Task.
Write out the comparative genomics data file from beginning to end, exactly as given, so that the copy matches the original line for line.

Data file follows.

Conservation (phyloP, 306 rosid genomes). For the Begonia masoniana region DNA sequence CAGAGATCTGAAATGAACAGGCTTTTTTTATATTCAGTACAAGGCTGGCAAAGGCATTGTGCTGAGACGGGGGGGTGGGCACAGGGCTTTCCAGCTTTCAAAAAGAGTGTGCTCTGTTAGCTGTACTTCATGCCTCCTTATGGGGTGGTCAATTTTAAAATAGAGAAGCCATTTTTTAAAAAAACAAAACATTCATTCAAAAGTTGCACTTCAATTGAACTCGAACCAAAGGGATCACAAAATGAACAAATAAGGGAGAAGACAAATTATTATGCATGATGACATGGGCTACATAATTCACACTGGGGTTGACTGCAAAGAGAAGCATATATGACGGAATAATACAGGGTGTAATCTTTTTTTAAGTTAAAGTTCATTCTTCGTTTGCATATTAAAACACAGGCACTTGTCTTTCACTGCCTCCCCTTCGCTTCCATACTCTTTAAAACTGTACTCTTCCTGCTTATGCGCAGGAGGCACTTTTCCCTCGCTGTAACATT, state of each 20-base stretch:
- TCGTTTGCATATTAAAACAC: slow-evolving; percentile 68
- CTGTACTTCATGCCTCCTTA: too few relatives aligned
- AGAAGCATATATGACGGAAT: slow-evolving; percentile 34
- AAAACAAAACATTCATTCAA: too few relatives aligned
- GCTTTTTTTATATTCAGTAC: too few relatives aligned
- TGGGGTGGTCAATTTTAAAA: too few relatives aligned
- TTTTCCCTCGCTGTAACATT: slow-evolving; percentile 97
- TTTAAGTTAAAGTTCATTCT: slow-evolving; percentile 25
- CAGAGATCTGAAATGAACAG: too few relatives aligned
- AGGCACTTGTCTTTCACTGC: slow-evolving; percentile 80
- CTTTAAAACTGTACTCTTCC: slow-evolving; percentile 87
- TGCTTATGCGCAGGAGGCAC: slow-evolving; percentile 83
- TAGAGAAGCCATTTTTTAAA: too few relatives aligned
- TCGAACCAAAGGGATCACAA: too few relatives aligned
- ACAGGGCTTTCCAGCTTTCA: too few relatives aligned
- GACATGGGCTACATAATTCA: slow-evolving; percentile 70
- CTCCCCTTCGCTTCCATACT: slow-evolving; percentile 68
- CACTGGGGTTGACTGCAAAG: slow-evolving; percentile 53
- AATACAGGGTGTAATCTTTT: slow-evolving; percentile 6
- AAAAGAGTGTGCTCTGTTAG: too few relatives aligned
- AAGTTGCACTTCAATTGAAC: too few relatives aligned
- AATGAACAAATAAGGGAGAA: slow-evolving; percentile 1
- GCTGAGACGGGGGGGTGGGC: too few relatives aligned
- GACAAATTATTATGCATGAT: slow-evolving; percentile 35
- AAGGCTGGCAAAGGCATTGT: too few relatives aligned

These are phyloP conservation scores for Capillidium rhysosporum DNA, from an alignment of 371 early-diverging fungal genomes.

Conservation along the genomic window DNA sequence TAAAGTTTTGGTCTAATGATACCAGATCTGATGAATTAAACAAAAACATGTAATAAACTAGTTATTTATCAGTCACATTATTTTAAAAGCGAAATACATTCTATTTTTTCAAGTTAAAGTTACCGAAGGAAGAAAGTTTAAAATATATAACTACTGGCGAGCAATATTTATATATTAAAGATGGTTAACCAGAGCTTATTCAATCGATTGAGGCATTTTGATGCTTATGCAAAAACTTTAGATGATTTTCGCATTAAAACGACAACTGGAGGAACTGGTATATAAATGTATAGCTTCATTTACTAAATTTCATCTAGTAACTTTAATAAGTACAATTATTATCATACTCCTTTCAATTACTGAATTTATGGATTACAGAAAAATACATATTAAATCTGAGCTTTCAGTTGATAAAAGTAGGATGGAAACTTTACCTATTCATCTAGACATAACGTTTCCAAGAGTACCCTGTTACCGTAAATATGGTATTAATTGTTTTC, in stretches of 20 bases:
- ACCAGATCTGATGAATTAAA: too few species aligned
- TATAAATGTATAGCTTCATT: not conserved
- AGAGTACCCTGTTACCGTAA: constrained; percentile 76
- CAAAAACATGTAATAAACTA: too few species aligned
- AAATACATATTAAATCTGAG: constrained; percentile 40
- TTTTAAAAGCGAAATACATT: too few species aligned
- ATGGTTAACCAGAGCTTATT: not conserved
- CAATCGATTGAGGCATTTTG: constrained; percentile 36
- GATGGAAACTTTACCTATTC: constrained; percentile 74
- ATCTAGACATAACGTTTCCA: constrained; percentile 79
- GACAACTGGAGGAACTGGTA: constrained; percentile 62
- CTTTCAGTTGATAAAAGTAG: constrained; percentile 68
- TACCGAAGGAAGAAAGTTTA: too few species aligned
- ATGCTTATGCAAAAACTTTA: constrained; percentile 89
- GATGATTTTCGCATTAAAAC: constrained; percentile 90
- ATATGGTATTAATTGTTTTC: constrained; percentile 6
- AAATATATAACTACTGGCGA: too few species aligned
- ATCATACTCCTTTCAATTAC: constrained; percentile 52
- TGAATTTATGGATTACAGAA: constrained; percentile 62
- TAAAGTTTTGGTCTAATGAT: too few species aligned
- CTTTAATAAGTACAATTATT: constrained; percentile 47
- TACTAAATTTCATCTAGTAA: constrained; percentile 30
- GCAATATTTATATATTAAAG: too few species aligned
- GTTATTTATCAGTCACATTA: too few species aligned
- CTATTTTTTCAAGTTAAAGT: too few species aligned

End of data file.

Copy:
Conservation (phyloP, 306 rosid genomes). For the Begonia masoniana region DNA sequence CAGAGATCTGAAATGAACAGGCTTTTTTTATATTCAGTACAAGGCTGGCAAAGGCATTGTGCTGAGACGGGGGGGTGGGCACAGGGCTTTCCAGCTTTCAAAAAGAGTGTGCTCTGTTAGCTGTACTTCATGCCTCCTTATGGGGTGGTCAATTTTAAAATAGAGAAGCCATTTTTTAAAAAAACAAAACATTCATTCAAAAGTTGCACTTCAATTGAACTCGAACCAAAGGGATCACAAAATGAACAAATAAGGGAGAAGACAAATTATTATGCATGATGACATGGGCTACATAATTCACACTGGGGTTGACTGCAAAGAGAAGCATATATGACGGAATAATACAGGGTGTAATCTTTTTTTAAGTTAAAGTTCATTCTTCGTTTGCATATTAAAACACAGGCACTTGTCTTTCACTGCCTCCCCTTCGCTTCCATACTCTTTAAAACTGTACTCTTCCTGCTTATGCGCAGGAGGCACTTTTCCCTCGCTGTAACATT, state of each 20-base stretch:
- TCGTTTGCATATTAAAACAC: slow-evolving; percentile 68
- CTGTACTTCATGCCTCCTTA: too few relatives aligned
- AGAAGCATATATGACGGAAT: slow-evolving; percentile 34
- AAAACAAAACATTCATTCAA: too few relatives aligned
- GCTTTTTTTATATTCAGTAC: too few relatives aligned
- TGGGGTGGTCAATTTTAAAA: too few relatives aligned
- TTTTCCCTCGCTGTAACATT: slow-evolving; percentile 97
- TTTAAGTTAAAGTTCATTCT: slow-evolving; percentile 25
- CAGAGATCTGAAATGAACAG: too few relatives aligned
- AGGCACTTGTCTTTCACTGC: slow-evolving; percentile 80
- CTTTAAAACTGTACTCTTCC: slow-evolving; percentile 87
- TGCTTATGCGCAGGAGGCAC: slow-evolving; percentile 83
- TAGAGAAGCCATTTTTTAAA: too few relatives aligned
- TCGAACCAAAGGGATCACAA: too few relatives aligned
- ACAGGGCTTTCCAGCTTTCA: too few relatives aligned
- GACATGGGCTACATAATTCA: slow-evolving; percentile 70
- CTCCCCTTCGCTTCCATACT: slow-evolving; percentile 68
- CACTGGGGTTGACTGCAAAG: slow-evolving; percentile 53
- AATACAGGGTGTAATCTTTT: slow-evolving; percentile 6
- AAAAGAGTGTGCTCTGTTAG: too few relatives aligned
- AAGTTGCACTTCAATTGAAC: too few relatives aligned
- AATGAACAAATAAGGGAGAA: slow-evolving; percentile 1
- GCTGAGACGGGGGGGTGGGC: too few relatives aligned
- GACAAATTATTATGCATGAT: slow-evolving; percentile 35
- AAGGCTGGCAAAGGCATTGT: too few relatives aligned

These are phyloP conservation scores for Capillidium rhysosporum DNA, from an alignment of 371 early-diverging fungal genomes.

Conservation along the genomic window DNA sequence TAAAGTTTTGGTCTAATGATACCAGATCTGATGAATTAAACAAAAACATGTAATAAACTAGTTATTTATCAGTCACATTATTTTAAAAGCGAAATACATTCTATTTTTTCAAGTTAAAGTTACCGAAGGAAGAAAGTTTAAAATATATAACTACTGGCGAGCAATATTTATATATTAAAGATGGTTAACCAGAGCTTATTCAATCGATTGAGGCATTTTGATGCTTATGCAAAAACTTTAGATGATTTTCGCATTAAAACGACAACTGGAGGAACTGGTATATAAATGTATAGCTTCATTTACTAAATTTCATCTAGTAACTTTAATAAGTACAATTATTATCATACTCCTTTCAATTACTGAATTTATGGATTACAGAAAAATACATATTAAATCTGAGCTTTCAGTTGATAAAAGTAGGATGGAAACTTTACCTATTCATCTAGACATAACGTTTCCAAGAGTACCCTGTTACCGTAAATATGGTATTAATTGTTTTC, in stretches of 20 bases:
- ACCAGATCTGATGAATTAAA: too few species aligned
- TATAAATGTATAGCTTCATT: not conserved
- AGAGTACCCTGTTACCGTAA: constrained; percentile 76
- CAAAAACATGTAATAAACTA: too few species aligned
- AAATACATATTAAATCTGAG: constrained; percentile 40
- TTTTAAAAGCGAAATACATT: too few species aligned
- ATGGTTAACCAGAGCTTATT: not conserved
- CAATCGATTGAGGCATTTTG: constrained; percentile 36
- GATGGAAACTTTACCTATTC: constrained; percentile 74
- ATCTAGACATAACGTTTCCA: constrained; percentile 79
- GACAACTGGAGGAACTGGTA: constrained; percentile 62
- CTTTCAGTTGATAAAAGTAG: constrained; percentile 68
- TACCGAAGGAAGAAAGTTTA: too few species aligned
- ATGCTTATGCAAAAACTTTA: constrained; percentile 89
- GATGATTTTCGCATTAAAAC: constrained; percentile 90
- ATATGGTATTAATTGTTTTC: constrained; percentile 6
- AAATATATAACTACTGGCGA: too few species aligned
- ATCATACTCCTTTCAATTAC: constrained; percentile 52
- TGAATTTATGGATTACAGAA: constrained; percentile 62
- TAAAGTTTTGGTCTAATGAT: too few species aligned
- CTTTAATAAGTACAATTATT: constrained; percentile 47
- TACTAAATTTCATCTAGTAA: constrained; percentile 30
- GCAATATTTATATATTAAAG: too few species aligned
- GTTATTTATCAGTCACATTA: too few species aligned
- CTATTTTTTCAAGTTAAAGT: too few species aligned